Wednesday, October 24, 2012

Political Philosophy: JEAN JACQUES ROUSSEAU (1712-1778)




JEAN JACQUES ROUSSEAU (1712-1778)

Biographical Data

Jean-Jacques Rousseau was born June 28, 1712 in Geneva and died July 2, 1778 in Ermenonville, France. His father was Isaac Rousseau, a clock maker; his mother —Suzanne Bernard— who died only a few days after his birth.

When he was 13 years old Jean-Jacques Rousseau began an apprenticeship as an engraver, which he abandoned three years later when he moved to Annecy; there he held several jobs as a teacher and secretary. Footloose and inconstant, he eventually moved to Paris, in 1742.

Befriended by Denis Diderot, he was engaged as a contributor to Diderot’s project: Encyclopédie, a radical magazine at the time. Besides having a natural instinct for writing, Rousseau also had a natural bent for music. Not only did he compose music, but he also invented an original notation musical system. Attached to the French embassy in Venice, he studied Italian opera, which motivated him to write two operas: Les Muses galantes (1742) and Le Devin du village (1752).

As if literary studies and music weren’t challenging enough, Jean-Jacques Rousseau involved himself in speculative philosophy, earning in 1750 a prize from the Academy of Dijon for his Discours sur les sciences et les arts. In 1754, Jean-Jacques Rousseau returned to Geneva and (re)converted to Calvinism. One year later he published the Discours sur l'origine et les fondements de l'inégalité parmi les hommes (Discourse on the Origin and Basis of Inequality Among Men).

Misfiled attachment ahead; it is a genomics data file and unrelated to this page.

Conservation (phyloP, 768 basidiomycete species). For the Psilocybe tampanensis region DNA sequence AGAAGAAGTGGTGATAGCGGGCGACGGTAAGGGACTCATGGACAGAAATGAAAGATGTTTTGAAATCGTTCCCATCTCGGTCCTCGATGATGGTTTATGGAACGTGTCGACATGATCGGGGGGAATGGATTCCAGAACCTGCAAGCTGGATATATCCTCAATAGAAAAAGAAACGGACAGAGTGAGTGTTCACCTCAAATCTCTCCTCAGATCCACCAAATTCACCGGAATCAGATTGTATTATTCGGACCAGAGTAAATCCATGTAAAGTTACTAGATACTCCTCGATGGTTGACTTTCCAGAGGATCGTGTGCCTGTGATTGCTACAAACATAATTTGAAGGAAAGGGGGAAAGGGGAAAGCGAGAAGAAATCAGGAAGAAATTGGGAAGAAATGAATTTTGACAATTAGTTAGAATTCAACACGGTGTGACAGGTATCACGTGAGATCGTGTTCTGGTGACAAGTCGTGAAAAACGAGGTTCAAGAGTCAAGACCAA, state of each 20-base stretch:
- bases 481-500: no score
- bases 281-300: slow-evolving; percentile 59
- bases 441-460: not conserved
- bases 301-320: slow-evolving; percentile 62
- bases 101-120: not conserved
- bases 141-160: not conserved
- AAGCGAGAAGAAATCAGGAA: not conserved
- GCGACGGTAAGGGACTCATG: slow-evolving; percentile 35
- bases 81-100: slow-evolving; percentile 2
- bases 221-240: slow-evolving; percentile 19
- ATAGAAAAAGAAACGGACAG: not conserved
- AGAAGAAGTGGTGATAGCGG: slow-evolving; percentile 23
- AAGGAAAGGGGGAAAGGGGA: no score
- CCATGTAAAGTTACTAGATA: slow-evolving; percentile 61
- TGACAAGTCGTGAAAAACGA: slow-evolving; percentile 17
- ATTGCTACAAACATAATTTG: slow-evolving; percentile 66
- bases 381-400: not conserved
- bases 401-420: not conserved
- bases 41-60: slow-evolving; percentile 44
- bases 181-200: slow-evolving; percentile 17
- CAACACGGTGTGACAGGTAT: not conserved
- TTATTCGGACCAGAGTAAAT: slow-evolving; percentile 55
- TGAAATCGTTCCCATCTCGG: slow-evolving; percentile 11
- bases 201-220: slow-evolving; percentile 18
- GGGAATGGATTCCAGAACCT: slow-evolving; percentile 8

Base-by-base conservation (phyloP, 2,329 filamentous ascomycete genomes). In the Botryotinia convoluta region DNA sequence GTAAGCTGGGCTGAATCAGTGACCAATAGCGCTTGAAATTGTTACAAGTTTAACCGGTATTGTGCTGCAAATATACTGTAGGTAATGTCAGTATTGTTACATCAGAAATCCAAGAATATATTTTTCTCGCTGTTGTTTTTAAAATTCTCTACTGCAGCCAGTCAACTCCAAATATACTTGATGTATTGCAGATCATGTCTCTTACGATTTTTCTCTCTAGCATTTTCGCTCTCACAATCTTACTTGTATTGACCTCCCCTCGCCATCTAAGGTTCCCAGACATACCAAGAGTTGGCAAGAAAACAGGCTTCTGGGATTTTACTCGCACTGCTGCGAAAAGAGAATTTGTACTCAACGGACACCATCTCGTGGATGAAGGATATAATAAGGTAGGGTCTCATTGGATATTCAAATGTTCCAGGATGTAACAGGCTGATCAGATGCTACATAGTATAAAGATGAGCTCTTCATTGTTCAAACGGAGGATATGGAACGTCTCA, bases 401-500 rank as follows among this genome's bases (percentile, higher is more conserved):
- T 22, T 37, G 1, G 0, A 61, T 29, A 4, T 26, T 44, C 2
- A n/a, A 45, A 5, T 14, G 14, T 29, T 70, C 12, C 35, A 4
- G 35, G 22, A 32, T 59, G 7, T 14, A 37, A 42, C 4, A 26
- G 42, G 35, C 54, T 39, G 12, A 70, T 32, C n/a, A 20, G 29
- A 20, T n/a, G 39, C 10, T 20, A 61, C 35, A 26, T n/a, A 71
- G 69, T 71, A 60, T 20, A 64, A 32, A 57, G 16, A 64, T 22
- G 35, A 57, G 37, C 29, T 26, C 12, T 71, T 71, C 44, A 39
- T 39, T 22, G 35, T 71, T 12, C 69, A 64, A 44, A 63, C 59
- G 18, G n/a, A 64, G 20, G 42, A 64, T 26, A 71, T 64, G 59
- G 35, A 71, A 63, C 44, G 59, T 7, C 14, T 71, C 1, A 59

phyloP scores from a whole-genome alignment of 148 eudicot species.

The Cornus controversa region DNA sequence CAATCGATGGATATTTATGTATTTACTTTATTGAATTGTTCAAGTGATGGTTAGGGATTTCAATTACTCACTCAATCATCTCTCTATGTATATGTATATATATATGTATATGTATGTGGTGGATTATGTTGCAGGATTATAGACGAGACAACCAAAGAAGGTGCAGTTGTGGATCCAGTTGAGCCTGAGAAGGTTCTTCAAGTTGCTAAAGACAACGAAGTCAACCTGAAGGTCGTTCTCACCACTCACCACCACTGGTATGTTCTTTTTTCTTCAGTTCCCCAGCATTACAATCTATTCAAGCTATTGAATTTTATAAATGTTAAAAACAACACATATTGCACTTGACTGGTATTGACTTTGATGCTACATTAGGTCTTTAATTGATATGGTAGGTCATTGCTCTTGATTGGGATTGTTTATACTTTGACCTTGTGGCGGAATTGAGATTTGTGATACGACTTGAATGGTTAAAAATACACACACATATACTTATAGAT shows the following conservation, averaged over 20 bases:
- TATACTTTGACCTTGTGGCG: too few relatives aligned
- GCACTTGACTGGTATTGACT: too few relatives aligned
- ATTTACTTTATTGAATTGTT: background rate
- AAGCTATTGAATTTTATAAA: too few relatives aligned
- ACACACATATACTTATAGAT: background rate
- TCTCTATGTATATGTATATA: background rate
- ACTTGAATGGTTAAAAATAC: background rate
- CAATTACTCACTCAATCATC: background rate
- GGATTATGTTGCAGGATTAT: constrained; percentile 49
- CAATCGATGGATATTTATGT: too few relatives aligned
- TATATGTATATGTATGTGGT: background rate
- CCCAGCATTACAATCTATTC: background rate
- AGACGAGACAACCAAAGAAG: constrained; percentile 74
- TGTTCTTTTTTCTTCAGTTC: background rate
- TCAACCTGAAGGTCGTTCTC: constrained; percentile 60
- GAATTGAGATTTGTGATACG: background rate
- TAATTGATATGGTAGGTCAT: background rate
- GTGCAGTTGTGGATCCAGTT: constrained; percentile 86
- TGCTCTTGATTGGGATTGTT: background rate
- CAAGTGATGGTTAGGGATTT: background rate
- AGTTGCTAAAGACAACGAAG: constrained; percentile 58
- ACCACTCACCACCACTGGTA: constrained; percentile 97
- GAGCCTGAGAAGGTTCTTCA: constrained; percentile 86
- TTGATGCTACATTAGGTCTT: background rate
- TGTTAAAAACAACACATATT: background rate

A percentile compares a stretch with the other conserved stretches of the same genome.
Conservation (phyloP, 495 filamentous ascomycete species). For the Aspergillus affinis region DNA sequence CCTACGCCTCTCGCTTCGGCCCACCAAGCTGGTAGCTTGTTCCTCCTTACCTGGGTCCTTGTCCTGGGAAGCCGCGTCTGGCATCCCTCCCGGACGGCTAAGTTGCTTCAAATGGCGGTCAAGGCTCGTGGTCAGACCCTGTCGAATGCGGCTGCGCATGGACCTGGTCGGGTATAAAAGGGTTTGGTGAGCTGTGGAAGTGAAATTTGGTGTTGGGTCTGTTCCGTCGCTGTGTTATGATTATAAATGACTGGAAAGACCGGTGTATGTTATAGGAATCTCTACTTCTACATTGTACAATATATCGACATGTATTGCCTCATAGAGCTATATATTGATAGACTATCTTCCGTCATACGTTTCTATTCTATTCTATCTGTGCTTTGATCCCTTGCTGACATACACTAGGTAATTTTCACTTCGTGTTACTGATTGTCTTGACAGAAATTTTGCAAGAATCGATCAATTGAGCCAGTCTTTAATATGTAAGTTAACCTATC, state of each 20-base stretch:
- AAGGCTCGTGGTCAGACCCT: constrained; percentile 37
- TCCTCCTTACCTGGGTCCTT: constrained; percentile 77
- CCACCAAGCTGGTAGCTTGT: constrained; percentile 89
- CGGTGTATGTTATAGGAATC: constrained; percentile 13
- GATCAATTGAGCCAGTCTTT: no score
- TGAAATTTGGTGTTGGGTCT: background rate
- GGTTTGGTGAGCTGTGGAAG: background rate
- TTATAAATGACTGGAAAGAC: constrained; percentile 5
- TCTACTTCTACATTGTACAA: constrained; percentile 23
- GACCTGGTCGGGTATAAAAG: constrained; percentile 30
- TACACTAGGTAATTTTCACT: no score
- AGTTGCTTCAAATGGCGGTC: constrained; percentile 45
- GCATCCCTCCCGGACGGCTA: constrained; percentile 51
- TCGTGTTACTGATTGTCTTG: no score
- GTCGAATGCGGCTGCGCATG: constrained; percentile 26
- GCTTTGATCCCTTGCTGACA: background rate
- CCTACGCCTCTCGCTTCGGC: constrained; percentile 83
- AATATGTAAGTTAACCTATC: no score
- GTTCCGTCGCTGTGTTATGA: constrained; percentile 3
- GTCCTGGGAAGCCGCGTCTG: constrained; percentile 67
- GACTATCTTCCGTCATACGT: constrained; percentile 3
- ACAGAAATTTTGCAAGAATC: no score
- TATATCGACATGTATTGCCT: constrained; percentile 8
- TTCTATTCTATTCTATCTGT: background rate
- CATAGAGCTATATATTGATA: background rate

Unable to cope with opposition and criticism for his radical ideas, he went to the Swiss canton of Neuchâtel, then, by invitation from David Hume, he traveled to England. In 1767 he returned to the south of France and eventually back to Paris.

In 1772, Jean-Jacques Rousseau finished his last political work, Considérations sur le gouvernement de Pologne (Considerations on the Government of Poland, published 1782), in which he sketches out a new constitution for Poland. And just before his death, Jean-Jacques Rousseau finished the additional autobiographical works Rousseau, juge de Jean-Jacque; Dialogue (Dialogues: Rousseau, Judge of Jean-Jacques); and Les Rêveries du promeneur solitaire (Reveries of the Solitary Walker).

Literary Output

Political Writings

The Social Contract of Rousseau is an original work which focuses on the sources of political injustice in France in the eighteenth cen­tury. Despite its abstract and at times confusing prose, the books’ impact was enormous. In some parts, however, the writing is not only clear, but also accessible to a wide range of readers.

He takes pains, emotionally and intellectually, to explain that the people owns the absolute and inalienable right of sovereignty; and that the roles of all government —hereditary as well as elective— were subordinate to the people. So appealing was his phrasing that it was used to support the French "Declaration of the Rights of Man."  

In the Discourse on Inequality, Rousseau shows that political organization was introduced as a means of conserving rights which originate in the state of nature.